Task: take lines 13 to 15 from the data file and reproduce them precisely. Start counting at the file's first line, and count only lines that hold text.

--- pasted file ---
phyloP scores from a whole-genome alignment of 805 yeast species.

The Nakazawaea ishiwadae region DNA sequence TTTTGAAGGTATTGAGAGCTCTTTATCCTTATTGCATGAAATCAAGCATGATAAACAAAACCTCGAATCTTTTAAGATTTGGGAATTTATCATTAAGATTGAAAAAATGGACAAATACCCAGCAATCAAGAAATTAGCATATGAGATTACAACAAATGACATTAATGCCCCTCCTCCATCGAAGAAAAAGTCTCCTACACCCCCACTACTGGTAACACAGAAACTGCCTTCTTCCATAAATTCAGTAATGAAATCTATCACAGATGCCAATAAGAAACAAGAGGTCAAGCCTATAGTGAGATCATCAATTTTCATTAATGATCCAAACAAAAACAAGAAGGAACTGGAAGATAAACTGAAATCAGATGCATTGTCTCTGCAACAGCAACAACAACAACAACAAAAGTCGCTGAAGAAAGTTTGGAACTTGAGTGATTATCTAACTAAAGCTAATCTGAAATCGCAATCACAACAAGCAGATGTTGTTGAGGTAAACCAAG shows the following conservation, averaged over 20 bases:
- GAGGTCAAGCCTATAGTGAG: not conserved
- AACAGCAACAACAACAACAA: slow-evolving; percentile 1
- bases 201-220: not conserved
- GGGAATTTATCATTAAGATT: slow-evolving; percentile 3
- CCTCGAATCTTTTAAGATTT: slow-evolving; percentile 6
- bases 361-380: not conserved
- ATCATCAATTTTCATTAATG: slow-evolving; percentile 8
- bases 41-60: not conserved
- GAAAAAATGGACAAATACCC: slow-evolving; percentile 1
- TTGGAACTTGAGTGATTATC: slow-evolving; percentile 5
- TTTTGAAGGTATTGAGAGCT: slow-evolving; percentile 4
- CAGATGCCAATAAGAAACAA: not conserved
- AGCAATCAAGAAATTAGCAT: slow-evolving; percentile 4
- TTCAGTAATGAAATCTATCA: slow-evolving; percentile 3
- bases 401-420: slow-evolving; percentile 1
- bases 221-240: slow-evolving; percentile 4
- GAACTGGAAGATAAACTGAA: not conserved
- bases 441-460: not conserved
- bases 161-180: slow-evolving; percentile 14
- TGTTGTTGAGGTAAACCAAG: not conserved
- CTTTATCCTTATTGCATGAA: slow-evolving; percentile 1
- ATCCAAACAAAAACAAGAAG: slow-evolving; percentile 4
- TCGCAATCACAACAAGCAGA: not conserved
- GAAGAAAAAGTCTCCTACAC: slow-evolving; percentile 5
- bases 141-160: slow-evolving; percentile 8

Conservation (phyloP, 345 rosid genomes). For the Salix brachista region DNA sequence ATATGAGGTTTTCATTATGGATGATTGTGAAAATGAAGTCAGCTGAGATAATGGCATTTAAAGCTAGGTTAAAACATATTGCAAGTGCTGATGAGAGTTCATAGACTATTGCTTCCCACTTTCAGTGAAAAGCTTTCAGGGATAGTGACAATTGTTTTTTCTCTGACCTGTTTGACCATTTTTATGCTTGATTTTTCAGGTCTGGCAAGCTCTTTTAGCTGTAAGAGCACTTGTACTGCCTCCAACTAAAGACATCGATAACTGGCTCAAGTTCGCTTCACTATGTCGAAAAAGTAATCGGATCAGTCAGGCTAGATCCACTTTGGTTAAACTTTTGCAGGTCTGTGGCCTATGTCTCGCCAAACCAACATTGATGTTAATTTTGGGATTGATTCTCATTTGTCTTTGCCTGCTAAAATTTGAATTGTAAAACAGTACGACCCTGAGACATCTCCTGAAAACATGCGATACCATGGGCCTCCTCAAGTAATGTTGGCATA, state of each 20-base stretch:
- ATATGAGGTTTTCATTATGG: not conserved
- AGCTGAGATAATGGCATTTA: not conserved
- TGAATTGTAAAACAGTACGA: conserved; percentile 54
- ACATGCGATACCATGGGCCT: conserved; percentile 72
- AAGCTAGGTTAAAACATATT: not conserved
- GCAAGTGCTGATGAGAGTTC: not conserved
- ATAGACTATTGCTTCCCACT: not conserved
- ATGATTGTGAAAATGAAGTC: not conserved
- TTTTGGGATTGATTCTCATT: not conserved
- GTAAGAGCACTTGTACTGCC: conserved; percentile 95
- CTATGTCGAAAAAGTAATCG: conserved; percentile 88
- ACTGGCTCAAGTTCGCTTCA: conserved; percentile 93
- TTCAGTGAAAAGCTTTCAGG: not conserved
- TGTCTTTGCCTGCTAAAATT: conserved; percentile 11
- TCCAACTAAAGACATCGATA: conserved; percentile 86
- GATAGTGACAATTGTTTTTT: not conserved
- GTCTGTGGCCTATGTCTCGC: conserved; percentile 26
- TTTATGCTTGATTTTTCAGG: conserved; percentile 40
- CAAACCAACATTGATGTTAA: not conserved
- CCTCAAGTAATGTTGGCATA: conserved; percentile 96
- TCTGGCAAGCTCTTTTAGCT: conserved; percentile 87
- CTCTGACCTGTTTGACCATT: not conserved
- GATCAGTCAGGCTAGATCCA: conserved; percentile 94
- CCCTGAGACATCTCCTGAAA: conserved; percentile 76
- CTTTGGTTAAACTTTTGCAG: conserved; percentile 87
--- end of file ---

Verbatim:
- TTTTGAAGGTATTGAGAGCT: slow-evolving; percentile 4
- CAGATGCCAATAAGAAACAA: not conserved
- AGCAATCAAGAAATTAGCAT: slow-evolving; percentile 4